[aprssig] APRS tocalls.txt - practical steps

Scott Howard showard at nd.edu
Fri Feb 11 11:50:55 EST 2022

On Fri, Feb 11, 2022 at 11:16 AM Randy Hall <aa6rh at socorad.io> wrote:
> From a semi-outsider perspective, here are my observations:
> I've seen plenty of hams try to organize around different projects after the founder leaves/retires/SK's. My biggest problem, and my biggest concern, is gatekeeping by anyone who comes along after.
> [...]
> If the community cannot rally around those basic concepts, then this is a dark time indeed for APRS, as it will not survive, nor will it evolve in a healthy manner. It will fracture and be diminished.

I'd like to echo Randy's comments. I come at this from the perspective
of open-source software project management and maintenance. The most
successful projects have the type of structure Randy indicates. The
projects that "die" have a strong top-down gatekeeper approach. The
maintainers' role is to serve the needs of the community; it really is
a service role. I also agree with Steve's comment that whatever is set
up actually represents the overall desires of the community. We might
not all agree on everything, but we'd agree that the protocol
maintenance system is in our best interest. In my opinion, the
structure should be:

- Acknowledged by some respected HAM group (e.g., TAPR)
- Has representation or at least communication with current
stakeholders (major software tools, hardware vendors, open-source
projects using APRS). This mailing list might suffice.
- A community conduct guide (for contributors and maintainers, as
Randy outlined)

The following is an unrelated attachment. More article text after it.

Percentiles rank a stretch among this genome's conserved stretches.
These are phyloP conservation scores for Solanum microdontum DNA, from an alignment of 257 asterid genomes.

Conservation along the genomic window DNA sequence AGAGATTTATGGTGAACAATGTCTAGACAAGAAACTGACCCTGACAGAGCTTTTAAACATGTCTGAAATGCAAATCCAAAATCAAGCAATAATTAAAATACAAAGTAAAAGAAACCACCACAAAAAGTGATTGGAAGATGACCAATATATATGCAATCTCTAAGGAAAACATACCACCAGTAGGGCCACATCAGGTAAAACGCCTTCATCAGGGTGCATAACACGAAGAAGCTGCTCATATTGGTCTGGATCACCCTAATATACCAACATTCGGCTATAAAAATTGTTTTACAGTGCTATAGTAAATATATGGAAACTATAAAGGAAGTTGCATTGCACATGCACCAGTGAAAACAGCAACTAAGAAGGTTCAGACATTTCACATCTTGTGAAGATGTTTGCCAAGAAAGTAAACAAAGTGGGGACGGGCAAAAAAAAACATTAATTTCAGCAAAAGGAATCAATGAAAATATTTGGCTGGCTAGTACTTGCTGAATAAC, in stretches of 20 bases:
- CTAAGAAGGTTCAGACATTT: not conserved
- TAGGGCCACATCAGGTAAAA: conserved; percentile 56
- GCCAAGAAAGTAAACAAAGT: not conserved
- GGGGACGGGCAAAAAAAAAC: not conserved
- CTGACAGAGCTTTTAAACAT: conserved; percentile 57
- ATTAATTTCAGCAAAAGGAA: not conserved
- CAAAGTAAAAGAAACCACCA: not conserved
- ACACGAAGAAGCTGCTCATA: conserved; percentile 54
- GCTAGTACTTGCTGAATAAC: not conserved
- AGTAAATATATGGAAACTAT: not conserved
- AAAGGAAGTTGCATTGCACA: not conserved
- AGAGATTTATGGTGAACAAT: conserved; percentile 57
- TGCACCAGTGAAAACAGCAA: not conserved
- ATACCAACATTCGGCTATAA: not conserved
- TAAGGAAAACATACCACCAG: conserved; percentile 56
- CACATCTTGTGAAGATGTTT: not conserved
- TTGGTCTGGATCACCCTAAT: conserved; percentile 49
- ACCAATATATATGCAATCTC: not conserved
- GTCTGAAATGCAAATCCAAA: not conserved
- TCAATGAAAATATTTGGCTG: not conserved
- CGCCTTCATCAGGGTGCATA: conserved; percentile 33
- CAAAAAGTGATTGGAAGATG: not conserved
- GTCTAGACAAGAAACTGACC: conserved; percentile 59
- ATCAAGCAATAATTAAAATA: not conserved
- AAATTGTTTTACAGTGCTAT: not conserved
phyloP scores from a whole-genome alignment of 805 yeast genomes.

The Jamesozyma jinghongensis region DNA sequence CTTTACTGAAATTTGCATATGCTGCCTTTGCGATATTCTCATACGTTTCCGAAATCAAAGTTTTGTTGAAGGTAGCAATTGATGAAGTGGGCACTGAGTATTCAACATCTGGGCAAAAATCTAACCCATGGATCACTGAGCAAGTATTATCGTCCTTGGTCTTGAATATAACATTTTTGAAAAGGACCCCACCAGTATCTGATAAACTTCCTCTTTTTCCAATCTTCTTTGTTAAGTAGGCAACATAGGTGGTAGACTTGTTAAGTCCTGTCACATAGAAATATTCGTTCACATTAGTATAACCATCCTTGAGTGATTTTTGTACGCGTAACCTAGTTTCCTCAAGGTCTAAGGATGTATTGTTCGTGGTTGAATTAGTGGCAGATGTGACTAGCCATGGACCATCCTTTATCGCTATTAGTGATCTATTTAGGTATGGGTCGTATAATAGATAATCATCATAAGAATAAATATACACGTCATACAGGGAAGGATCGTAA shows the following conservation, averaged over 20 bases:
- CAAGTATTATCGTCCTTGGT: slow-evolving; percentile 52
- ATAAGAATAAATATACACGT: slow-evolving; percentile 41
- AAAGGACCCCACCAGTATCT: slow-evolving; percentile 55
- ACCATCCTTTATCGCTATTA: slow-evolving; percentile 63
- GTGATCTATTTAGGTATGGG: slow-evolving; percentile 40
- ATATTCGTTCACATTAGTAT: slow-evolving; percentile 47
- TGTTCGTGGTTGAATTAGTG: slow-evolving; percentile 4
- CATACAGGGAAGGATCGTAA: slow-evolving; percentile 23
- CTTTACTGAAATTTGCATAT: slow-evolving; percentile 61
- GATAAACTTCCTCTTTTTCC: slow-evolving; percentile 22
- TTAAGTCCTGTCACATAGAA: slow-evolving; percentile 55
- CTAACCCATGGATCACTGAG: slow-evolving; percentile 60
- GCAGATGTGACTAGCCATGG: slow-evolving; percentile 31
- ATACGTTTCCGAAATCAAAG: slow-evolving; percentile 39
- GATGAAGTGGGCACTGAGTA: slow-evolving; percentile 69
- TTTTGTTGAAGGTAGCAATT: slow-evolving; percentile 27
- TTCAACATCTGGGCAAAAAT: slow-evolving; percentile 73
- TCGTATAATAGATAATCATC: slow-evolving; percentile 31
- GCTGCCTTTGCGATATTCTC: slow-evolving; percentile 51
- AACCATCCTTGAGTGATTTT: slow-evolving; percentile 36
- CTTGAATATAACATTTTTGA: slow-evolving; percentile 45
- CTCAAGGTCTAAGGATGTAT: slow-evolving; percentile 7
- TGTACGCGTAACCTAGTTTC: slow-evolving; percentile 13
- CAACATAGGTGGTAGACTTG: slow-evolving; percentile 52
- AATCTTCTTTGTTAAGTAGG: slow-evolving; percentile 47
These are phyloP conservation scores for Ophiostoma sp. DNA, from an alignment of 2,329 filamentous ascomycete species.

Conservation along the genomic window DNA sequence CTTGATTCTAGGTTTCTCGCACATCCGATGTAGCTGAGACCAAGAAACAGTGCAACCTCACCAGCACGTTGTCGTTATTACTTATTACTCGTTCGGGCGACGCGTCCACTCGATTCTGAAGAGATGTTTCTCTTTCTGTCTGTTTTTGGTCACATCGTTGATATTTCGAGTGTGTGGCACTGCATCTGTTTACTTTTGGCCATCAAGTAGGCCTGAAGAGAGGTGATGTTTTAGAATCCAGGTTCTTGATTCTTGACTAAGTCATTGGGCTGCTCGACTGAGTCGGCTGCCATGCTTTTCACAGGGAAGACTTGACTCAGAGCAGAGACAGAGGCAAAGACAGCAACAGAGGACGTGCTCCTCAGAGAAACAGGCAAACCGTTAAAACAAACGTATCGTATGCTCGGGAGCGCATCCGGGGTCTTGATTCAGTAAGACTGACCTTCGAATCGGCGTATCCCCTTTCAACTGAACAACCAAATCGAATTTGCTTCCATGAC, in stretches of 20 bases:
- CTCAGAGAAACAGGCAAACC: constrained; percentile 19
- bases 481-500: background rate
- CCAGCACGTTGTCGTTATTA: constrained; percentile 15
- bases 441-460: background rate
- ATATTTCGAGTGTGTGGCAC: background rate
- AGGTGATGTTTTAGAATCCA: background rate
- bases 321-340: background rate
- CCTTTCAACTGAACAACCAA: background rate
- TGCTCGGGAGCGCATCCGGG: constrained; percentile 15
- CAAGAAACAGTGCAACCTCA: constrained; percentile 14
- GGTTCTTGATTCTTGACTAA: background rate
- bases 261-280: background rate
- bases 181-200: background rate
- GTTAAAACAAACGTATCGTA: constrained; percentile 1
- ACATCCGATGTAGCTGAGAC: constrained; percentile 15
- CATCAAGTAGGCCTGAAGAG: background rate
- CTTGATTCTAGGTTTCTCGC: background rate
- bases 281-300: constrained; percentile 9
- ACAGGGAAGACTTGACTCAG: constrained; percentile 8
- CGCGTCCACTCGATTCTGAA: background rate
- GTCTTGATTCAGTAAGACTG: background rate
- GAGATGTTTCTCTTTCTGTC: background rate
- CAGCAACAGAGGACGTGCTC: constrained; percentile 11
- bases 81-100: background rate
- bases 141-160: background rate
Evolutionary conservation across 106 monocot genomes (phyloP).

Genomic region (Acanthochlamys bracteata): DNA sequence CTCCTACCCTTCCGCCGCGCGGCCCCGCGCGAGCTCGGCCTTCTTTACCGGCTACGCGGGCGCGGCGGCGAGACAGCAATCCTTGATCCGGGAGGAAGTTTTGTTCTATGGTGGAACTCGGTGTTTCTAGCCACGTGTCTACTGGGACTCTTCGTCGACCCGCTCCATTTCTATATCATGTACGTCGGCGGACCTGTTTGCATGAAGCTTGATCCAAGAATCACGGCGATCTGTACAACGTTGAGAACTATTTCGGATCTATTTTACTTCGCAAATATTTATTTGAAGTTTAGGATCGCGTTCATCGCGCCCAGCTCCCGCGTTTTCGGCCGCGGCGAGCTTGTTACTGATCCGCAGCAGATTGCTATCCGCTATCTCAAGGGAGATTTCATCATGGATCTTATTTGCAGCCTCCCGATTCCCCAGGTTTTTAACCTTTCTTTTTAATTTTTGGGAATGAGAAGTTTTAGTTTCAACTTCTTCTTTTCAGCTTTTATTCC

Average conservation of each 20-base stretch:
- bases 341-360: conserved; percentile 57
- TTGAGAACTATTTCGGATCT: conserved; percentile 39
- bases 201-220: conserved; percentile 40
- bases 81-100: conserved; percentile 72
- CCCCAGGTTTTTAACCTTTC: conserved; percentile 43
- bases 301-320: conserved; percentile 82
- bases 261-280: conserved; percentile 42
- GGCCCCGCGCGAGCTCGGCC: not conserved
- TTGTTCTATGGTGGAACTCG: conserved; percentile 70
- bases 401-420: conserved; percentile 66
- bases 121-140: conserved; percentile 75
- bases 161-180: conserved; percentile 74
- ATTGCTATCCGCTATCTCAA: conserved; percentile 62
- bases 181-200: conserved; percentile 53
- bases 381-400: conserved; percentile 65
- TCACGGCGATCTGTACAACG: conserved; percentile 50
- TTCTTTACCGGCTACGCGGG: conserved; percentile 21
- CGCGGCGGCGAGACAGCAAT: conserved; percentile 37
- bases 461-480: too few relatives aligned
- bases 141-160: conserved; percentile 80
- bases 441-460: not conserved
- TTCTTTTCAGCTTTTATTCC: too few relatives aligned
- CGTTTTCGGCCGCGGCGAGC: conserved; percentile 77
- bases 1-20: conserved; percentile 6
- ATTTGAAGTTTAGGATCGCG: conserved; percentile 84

- Articulated goals and scope (where does specification maintenance
end, and when does user application development start?)
- documented procedures for contributing to maintenance or becoming a maintainer
- clear organization of information (Is the goal simply a single
protocol document? Or is it maintenance of tocalls.txt and list of
applications/hardware as well? Are they the same group or different
groups? What about next gen APR -- will it be AX.25, just at higher
data rates and frequencies, or some completely new thing? Should that
new thing have its own governance, or be a part of APRS?)
- be maintained transparently, under open-source licenses. Here, I'm
discussing the protocol specification, not necessarily any particular
software. Software can be proprietary, but the protocol documents
should be open-source, in my opinion.

Coming from the open source world, I'm not too worried about a
fractured protocol maintenance because if the above steps are
followed, future software and hardware would support the "main" group.
If a second group surplants the "main" group, well maybe they are
better representing the community. However, I've never seen that
happen to any protocol specification project since you need so much
buy in to even get started.

I have experience with open source governance, so I'd be happy to
volunteer to help set that up here. I also developed some APRS
compatible (although not used on the APRS network to avoid spam)
software tools, so I'm familiar with the technology.


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